Thursday, July 27, 2006

State Department Decision on Saudi Arabia Calls for Response

The following is a press release put out by the U.S. State Department on July 19, 2006:

Ambassador at Large for International Religious Freedom John Hanford briefed Congress today on religious practice and tolerance issues in Saudi Arabia. Ambassador Hanford's briefing focused on the results of bilateral discussions on these topics, as well the problem of intolerant language in textbooks and educational curricula.

Ambassador Hanford explained that this process has made it possible to identify and confirm a number of key policies that the Saudi Government is pursuing and will continue to pursue for the purpose of promoting greater freedom for religious practice and increased tolerance for religious groups. These include policies designed to halt the dissemination of intolerant literature and extremist ideology, both within Saudi Arabia and around the world, to protect the right to private worship, and to curb harassment of religious practice. For example, the Saudi Government is conducting a comprehensive revision of textbooks and educational curricula to weed out disparaging remarks toward religious groups, a process that will be completed in one to two years. The Saudi Government is also retraining teachers and the religious police to ensure that the rights of Muslims and non-Muslims are protected and to promote tolerance and combat extremism. The Saudi Government has also created a Human Rights Commission to address the full range of human rights complaints.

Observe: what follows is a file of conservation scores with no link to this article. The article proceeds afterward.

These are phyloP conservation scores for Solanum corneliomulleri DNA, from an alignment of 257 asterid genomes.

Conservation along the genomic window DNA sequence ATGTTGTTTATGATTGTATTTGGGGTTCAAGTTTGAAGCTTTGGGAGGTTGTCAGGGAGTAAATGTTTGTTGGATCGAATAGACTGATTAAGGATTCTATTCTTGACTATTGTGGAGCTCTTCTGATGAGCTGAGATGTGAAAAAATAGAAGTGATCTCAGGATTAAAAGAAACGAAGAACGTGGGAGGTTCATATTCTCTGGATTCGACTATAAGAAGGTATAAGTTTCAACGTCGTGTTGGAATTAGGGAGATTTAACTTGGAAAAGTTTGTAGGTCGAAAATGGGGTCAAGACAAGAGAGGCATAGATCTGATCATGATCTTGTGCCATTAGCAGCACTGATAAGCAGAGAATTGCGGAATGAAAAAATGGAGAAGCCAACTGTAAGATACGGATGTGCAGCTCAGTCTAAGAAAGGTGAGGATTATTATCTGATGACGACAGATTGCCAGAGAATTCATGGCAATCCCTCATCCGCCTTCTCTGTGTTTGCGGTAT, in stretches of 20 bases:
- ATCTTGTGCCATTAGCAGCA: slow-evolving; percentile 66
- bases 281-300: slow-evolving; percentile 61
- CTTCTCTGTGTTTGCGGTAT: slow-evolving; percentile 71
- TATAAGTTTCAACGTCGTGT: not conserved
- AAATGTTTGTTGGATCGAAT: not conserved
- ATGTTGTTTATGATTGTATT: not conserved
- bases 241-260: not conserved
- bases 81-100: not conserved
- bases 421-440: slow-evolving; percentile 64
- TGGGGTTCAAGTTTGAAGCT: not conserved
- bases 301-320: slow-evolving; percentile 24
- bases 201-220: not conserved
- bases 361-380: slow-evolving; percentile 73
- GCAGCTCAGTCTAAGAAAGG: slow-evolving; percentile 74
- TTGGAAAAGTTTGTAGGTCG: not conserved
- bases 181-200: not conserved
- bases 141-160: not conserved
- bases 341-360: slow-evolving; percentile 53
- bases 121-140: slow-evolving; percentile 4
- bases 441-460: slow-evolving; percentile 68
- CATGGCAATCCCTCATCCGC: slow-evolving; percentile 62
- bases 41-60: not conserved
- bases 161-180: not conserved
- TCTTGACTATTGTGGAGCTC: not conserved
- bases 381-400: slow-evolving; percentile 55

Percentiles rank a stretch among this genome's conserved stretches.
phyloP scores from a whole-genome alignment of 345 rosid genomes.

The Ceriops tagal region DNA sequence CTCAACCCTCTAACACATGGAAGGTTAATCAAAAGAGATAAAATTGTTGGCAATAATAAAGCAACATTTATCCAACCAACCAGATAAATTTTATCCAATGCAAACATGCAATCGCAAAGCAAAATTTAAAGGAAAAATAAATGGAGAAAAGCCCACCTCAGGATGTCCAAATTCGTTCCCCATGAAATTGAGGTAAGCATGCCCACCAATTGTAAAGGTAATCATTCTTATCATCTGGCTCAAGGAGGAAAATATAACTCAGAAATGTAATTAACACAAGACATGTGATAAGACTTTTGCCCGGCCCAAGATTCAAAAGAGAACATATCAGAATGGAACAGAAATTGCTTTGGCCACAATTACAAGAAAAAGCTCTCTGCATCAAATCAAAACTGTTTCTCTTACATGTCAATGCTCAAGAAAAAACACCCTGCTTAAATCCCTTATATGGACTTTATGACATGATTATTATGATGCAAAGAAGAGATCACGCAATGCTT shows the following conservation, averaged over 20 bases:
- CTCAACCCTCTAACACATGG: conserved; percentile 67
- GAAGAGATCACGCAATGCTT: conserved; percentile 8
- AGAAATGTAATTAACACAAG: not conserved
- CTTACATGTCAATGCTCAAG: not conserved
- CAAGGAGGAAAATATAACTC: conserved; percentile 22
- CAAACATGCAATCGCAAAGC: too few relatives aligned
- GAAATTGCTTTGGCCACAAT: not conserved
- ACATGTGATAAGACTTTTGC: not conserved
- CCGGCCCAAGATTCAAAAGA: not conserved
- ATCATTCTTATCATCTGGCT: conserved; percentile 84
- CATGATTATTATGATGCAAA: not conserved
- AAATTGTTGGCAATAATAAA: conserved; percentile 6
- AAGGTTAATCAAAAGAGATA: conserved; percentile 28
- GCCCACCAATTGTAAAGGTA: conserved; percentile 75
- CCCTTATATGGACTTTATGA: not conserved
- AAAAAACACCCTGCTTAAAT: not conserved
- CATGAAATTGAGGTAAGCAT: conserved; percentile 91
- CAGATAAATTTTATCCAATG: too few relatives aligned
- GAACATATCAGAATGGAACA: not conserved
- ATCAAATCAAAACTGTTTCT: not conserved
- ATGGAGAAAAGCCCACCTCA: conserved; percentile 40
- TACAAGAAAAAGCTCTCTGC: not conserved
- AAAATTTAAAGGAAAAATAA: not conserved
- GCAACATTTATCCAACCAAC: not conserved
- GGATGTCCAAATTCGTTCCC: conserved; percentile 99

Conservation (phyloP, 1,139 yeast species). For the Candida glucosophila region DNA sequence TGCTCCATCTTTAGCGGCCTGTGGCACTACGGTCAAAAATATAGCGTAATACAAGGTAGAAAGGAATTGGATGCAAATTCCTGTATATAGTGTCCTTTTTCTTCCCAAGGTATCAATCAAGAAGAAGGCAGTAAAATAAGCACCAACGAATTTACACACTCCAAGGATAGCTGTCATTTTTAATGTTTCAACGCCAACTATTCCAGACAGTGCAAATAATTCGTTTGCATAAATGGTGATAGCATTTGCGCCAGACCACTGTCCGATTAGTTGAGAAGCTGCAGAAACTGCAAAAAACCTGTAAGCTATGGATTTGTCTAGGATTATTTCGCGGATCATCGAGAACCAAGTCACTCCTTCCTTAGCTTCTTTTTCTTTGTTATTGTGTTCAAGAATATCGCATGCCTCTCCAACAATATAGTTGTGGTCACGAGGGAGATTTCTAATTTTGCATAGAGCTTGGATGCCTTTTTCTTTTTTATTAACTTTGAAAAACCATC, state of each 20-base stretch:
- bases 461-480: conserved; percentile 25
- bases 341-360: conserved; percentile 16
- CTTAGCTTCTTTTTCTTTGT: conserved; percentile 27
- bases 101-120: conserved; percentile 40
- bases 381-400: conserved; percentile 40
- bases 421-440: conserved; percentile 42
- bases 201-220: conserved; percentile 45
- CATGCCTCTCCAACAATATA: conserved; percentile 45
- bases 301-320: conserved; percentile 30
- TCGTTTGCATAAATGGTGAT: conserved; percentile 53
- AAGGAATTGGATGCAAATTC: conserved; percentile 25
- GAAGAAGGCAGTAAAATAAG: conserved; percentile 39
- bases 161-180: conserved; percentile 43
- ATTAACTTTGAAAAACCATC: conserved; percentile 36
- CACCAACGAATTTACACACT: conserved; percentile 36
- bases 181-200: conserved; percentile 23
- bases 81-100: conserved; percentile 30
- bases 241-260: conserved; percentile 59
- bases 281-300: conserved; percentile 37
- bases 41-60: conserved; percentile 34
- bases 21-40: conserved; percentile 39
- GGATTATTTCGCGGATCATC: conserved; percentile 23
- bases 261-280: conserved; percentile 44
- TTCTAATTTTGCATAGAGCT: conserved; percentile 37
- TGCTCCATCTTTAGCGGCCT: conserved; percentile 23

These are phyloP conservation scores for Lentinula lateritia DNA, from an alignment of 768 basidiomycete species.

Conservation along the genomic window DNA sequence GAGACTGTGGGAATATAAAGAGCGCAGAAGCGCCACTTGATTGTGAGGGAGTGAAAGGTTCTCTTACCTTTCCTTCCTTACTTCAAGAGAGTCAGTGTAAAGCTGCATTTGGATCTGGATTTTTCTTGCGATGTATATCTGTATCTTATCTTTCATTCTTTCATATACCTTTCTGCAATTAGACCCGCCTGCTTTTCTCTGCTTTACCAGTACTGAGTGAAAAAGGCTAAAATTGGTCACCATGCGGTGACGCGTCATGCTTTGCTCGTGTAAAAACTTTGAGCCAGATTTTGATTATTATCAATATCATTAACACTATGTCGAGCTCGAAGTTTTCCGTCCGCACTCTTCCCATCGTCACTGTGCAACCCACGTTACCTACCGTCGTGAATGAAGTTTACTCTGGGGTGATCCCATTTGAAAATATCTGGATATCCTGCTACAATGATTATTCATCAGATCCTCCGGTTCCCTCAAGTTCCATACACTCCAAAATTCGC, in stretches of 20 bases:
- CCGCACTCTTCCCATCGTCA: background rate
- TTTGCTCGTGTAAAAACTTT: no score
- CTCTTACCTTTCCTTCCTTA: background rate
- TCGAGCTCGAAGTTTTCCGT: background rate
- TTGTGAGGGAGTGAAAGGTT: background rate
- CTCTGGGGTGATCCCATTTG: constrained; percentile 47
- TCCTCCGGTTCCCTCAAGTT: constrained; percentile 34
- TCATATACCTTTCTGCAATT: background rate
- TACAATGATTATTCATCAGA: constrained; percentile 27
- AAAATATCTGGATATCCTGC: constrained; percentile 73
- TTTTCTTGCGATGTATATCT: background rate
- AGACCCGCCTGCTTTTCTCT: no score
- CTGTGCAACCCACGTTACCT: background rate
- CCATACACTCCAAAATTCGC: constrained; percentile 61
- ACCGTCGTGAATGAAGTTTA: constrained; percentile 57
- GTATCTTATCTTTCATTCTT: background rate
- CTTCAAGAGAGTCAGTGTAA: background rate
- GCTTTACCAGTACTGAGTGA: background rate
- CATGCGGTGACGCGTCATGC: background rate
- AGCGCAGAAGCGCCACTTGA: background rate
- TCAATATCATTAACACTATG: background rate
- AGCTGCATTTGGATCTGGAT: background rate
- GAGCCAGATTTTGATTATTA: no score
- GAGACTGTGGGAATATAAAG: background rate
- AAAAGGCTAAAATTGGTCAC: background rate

Saudi Arabia was first designated a Country of Particular Concern under the International Religious Freedom Act in 2004. In light of these ongoing developments, and in view of the policies that the Saudi government has put in place to promote greater tolerance for members of the various religious groups in Saudi Arabia, the Secretary has decided to leave in place a waiver "to further the purposes of the Act," as provided for under the legislation.